Toward a Multicultural Symphonia: Orthodox Solidarity in an Age of Diversity

Public Orthodoxy

by Chris Durante

With all of the controversies concerning non-attendance at the Holy and Great Council of the Orthodox Church that took place in Crete this past June, I would like to propose that a re-conceptualization of the Byzantine religio-political ideal of symphonia might be able to speak to the issue of the Orthodox world’s internal cultural diversity and the tensions that arise amongst its autocephalous ecclesial communities. As an ethical ideal grounded in the pursuit of social harmony and concordance amongst distinct voices, symphonia can be re-conceptualized as implying a more robust and polyphonic understanding of its purview, whereby symphonia may serve as the foundation of an Orthodox Christian multiculturalism.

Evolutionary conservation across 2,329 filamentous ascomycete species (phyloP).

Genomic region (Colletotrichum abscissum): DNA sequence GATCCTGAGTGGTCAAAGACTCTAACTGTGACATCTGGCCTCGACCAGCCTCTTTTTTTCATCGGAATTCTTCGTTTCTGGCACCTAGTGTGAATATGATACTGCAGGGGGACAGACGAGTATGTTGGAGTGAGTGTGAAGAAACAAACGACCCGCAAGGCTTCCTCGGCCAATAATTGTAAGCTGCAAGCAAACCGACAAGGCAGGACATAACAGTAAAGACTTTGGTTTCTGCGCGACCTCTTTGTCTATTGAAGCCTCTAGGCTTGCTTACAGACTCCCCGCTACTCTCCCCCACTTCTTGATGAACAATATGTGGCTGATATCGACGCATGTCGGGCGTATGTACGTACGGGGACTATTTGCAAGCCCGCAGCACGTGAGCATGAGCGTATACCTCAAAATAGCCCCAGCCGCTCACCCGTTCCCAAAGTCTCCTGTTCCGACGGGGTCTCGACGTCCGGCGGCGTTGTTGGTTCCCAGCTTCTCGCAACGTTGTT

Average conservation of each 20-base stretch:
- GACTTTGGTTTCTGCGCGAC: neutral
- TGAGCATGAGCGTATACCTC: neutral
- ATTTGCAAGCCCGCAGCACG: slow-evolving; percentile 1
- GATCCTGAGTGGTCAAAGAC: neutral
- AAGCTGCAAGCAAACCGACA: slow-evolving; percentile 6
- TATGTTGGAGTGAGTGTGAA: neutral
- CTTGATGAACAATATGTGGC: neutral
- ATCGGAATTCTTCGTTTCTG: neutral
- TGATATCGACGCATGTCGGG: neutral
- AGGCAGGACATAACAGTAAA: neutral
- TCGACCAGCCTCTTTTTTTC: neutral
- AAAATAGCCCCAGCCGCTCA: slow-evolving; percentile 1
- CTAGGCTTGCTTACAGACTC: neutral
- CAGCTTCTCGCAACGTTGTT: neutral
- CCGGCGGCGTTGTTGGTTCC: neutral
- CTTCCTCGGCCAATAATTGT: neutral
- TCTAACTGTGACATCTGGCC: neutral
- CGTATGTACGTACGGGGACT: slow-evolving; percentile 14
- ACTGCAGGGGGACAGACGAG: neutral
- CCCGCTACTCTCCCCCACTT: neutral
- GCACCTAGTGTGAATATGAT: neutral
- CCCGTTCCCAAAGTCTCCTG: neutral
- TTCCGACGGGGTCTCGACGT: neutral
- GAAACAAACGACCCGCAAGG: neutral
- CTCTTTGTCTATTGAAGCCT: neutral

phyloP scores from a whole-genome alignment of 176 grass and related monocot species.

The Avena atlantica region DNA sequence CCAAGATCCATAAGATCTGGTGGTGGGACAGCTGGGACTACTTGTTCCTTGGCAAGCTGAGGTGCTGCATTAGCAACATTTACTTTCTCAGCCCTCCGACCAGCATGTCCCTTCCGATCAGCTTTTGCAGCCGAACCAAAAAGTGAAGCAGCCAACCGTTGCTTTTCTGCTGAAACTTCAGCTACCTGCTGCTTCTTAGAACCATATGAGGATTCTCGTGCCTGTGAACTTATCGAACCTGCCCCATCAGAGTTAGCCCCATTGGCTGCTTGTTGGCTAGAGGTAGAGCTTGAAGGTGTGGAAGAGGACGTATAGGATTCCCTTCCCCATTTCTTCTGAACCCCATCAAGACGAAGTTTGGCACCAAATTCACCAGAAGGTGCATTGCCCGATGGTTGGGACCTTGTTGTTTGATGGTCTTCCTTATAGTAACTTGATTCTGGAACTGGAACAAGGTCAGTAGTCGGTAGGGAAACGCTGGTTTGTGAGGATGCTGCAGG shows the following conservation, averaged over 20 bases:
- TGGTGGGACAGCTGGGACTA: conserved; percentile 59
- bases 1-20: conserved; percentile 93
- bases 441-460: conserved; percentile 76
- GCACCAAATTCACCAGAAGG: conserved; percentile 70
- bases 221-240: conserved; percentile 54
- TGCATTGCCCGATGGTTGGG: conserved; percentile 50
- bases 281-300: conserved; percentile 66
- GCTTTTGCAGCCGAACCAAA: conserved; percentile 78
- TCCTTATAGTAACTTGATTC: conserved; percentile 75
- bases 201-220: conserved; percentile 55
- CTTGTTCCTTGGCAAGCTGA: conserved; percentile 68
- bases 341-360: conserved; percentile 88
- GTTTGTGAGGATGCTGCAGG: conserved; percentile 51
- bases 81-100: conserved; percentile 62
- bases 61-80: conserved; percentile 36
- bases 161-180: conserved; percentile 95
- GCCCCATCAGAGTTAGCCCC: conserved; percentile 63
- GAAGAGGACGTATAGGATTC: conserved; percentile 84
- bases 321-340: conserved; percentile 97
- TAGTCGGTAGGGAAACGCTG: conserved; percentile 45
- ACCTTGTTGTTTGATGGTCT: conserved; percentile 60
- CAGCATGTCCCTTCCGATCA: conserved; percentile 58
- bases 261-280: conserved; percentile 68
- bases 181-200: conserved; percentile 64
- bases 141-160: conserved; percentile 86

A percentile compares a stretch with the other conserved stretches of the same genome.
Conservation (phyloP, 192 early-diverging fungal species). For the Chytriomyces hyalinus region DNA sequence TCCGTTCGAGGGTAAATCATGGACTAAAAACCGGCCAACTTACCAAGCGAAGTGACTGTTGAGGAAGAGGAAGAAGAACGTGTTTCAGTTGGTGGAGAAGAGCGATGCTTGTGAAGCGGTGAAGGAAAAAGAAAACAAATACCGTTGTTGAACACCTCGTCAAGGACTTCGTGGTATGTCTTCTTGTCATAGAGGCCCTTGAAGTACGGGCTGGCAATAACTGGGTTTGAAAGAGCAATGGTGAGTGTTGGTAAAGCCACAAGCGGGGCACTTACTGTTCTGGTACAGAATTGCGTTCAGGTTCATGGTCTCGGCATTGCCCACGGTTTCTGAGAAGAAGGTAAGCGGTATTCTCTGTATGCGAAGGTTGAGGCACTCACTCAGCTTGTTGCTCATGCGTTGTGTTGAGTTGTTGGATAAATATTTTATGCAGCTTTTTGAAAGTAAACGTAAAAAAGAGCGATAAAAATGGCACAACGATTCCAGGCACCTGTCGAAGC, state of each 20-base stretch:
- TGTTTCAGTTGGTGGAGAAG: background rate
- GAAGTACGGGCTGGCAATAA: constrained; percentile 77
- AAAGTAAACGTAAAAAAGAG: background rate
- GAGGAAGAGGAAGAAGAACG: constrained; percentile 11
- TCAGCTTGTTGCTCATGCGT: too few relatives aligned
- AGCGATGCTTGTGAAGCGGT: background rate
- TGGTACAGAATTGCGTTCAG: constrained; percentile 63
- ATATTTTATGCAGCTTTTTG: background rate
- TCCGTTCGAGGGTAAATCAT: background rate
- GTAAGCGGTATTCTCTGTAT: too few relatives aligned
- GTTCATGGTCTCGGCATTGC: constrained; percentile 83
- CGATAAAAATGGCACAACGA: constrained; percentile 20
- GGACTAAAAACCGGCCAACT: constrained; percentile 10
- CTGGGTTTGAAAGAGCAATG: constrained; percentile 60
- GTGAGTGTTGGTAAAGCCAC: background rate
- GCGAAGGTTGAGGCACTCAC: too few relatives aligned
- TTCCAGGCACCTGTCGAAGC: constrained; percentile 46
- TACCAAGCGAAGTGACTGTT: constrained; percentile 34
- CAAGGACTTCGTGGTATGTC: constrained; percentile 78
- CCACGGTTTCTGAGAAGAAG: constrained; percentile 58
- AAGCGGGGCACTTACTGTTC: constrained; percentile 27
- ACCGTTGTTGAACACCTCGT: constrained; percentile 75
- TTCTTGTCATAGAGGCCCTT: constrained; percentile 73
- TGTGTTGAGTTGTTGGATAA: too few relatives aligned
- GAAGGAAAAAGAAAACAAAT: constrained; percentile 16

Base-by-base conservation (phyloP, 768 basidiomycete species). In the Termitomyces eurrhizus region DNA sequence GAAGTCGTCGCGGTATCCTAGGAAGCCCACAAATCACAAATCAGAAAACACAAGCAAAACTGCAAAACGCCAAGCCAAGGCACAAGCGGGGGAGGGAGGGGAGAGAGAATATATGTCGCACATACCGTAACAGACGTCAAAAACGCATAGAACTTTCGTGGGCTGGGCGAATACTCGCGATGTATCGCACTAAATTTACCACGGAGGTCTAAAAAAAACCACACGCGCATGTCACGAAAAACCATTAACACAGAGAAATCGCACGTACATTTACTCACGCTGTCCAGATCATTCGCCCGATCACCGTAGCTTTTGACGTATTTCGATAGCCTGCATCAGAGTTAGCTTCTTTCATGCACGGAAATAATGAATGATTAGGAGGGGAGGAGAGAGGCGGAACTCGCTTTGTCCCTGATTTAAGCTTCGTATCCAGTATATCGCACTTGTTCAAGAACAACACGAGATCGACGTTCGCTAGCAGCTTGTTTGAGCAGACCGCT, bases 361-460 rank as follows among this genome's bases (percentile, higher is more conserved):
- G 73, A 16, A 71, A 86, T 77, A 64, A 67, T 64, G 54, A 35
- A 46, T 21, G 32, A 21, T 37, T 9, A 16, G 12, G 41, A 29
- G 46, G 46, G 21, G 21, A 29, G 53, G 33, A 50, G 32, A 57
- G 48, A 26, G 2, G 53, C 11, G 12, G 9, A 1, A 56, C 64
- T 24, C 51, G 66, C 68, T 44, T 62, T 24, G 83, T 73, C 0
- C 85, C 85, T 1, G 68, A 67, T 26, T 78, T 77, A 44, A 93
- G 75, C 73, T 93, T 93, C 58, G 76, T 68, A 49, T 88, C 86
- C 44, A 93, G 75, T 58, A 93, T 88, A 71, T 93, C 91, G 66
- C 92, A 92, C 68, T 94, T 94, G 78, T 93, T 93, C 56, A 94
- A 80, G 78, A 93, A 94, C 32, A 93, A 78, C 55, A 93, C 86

In Byzantium, symphonia was proposed as an ideal model of Church-State relations between the Patriarchate of Constantinople and the Emperor. Although it was rarely enacted in the actual political realities of the Byzantine Empire, symphonia was a response to…

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